Other than this feeling of loss (or perhaps because of it), Laye portrays himself as happy and content. When he has problems with school, his father solves them. When he loses a friend to death, he is comforted by thoughts of religion. It is important to the central idea of the story that this character should be happy; he is the product of a culture which is being idealized.

Laye’s father and mother represent two aspects of the African culture which Laye idealizes. The book begins with a...

(This entire section contains 515 words.)

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poem of dedication to his mother, a prayer that she will know how much he loves and values her. It is she with whom he has an emotional relationship: She represents a more passionate, mystical side of life, and it is significant that her family are farmers, closely attuned to life through their rituals. Also, his mother is a healer with magical gifts. Laye, in his Westernized narrator’s voice, seeks to explain the miracles she performs but cannot.

The family’s respect for the mother is nearly absolute. Laye notes that people often believe mistakenly that the African woman’s role is subordinate; such stereotypes, he says, are far from the truth. His mother runs the house and, partly through custom and partly through their great mutual affection, controls much of her son’s life—chasing off friends she deems unsavory and checking his room to see that he is not sneaking in girls. Because of her strident nature, some critics have viewed her as a negative character. The narrator makes it clear, however, that her role is appropriate. It is she who links him to the part of the past for which he yearns, unconditional acceptance and love.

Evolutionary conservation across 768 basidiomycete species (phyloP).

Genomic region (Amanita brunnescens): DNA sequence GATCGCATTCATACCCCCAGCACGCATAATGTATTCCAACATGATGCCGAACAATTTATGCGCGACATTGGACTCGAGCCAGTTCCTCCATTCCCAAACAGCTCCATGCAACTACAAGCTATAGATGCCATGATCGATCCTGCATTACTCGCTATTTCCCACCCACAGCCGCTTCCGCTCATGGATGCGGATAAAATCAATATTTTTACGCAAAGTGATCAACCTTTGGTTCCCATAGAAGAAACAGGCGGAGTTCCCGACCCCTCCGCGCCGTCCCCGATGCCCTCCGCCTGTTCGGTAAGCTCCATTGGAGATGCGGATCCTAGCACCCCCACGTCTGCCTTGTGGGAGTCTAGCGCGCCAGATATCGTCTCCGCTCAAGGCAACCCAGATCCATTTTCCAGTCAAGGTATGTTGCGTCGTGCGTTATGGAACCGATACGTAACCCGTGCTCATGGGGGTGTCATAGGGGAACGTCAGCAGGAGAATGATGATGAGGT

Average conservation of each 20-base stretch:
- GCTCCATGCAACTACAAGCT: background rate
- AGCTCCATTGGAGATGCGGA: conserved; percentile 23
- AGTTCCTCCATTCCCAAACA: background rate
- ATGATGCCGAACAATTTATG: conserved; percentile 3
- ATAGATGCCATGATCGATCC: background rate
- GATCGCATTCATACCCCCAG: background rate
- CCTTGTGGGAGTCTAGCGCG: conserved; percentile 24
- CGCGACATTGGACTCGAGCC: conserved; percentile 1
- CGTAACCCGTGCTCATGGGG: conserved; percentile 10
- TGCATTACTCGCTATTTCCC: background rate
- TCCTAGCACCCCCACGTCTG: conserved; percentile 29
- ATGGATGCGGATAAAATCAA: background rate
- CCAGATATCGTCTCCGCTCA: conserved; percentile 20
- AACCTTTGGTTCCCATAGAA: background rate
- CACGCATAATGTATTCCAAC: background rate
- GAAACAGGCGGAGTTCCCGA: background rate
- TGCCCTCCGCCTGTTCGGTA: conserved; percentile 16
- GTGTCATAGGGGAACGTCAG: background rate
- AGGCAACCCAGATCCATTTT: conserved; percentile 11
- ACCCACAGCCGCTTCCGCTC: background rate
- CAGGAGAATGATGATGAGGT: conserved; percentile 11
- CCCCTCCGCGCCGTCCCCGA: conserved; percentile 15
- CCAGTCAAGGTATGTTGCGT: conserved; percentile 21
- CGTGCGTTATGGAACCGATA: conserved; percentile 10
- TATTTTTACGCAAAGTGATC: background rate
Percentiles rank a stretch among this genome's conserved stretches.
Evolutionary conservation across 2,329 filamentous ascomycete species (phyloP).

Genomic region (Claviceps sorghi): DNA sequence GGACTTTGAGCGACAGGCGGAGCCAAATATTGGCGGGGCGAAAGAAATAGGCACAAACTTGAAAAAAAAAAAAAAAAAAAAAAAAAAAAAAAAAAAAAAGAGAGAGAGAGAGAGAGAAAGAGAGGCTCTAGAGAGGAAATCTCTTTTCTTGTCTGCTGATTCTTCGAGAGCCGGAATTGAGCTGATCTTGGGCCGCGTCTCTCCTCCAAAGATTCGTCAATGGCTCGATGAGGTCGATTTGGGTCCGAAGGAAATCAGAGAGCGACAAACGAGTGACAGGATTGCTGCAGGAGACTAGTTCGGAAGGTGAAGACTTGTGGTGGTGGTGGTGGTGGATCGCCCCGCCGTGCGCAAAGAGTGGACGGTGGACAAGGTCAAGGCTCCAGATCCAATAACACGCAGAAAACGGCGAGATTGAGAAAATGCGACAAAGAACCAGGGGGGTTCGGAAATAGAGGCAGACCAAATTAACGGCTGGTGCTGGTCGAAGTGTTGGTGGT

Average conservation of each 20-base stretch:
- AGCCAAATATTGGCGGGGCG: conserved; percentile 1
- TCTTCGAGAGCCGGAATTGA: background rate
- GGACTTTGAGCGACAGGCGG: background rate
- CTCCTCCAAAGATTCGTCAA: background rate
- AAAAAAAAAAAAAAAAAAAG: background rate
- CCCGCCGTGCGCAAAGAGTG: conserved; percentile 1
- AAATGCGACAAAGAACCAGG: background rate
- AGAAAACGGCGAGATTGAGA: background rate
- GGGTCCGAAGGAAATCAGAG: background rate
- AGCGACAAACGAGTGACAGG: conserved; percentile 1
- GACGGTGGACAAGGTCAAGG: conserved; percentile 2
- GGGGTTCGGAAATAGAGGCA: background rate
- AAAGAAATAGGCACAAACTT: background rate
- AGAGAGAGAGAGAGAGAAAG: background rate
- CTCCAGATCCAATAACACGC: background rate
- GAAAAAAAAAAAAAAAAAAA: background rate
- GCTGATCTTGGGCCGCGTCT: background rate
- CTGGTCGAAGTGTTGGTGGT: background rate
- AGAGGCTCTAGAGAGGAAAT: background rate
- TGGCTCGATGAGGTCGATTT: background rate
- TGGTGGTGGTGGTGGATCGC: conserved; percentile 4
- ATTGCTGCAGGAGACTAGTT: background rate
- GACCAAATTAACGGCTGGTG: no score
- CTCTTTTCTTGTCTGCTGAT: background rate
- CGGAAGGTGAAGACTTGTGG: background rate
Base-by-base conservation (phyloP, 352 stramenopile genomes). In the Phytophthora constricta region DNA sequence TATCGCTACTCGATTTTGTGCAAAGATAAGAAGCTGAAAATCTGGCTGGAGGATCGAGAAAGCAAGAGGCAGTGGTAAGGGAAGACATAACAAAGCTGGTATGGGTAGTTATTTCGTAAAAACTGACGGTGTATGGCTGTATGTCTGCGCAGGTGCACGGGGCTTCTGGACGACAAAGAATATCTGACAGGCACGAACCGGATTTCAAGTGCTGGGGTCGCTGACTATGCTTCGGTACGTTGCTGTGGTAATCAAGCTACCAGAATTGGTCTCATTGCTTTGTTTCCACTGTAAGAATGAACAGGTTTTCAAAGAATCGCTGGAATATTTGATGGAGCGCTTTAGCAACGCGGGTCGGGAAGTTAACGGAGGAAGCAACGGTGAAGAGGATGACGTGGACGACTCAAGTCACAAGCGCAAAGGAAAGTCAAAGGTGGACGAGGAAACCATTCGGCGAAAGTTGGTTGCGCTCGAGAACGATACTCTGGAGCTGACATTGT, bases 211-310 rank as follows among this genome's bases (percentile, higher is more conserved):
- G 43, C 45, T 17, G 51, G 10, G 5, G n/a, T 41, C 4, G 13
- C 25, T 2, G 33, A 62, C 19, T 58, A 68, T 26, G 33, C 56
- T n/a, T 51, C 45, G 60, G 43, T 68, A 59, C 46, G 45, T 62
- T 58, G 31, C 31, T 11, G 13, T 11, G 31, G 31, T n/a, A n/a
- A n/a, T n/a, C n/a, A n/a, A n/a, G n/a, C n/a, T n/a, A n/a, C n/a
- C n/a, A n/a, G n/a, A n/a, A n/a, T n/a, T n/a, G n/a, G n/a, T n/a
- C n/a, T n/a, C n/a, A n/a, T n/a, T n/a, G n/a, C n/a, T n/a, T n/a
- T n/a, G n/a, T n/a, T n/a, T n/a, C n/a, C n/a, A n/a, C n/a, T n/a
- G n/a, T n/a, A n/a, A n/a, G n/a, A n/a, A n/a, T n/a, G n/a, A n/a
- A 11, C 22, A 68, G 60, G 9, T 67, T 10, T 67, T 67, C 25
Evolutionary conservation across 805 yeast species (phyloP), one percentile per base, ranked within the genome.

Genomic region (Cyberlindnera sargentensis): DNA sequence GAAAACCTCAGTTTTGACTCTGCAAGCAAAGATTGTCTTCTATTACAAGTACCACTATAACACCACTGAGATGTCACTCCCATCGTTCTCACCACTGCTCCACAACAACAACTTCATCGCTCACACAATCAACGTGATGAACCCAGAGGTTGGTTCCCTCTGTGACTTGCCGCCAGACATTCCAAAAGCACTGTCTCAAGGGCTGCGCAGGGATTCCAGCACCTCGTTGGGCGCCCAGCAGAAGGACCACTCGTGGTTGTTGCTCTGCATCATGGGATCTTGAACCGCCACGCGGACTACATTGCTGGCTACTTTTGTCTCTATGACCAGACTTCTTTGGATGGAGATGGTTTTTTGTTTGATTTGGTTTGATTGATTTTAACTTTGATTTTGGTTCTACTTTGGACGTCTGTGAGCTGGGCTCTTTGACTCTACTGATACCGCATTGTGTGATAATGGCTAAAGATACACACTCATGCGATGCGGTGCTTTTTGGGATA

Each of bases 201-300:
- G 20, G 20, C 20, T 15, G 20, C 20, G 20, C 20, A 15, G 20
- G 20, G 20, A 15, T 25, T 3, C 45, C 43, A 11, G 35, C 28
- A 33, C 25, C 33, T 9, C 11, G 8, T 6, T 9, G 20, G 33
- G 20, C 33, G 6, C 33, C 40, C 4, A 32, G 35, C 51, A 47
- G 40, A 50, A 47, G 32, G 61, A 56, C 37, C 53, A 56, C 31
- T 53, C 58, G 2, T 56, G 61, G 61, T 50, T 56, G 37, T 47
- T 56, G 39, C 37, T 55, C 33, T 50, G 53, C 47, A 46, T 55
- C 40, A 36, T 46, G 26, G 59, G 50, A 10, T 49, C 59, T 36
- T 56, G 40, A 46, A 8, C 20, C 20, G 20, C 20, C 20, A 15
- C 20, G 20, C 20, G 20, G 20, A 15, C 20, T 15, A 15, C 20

His mother has both magical power and the power of love over her son, yet she is doomed to fail when the issue that matters most emerges; despite her pleas, her son leaves for school in France. In recognition and love, his initial poem calls out to her and to that part of Africa which she represents:

Black woman, woman of Africa, O my mother, let methank you; thank you for all that you have done forme, your son, who, though so far away, is still closeto you!

Laye’s father represents a different side of experience. He seems to know early that his son will not follow his trade. He teaches and protects his son, guiding him closely in the ritualistic attainments of manhood. The attitudes learned in these rituals—courage, self-control, and respect for community—become the valued traits of the soon-to-be expatriate.


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King, Adele. The Writings of Camara Laye, 1981.

Lee, Sonia. Camara Laye, 1984.

Moore, Gerald. “Camara Laye: Nostalgia and Idealism,” in Seven African Writers, 1962.

Olney, James. “Ces pays lointains,” in Tell Me Africa: An Approach to African Literature, 1973.

Palmer, Eustace. “Camara Laye,” in An Introduction to the African Novel, 1972.




Critical Essays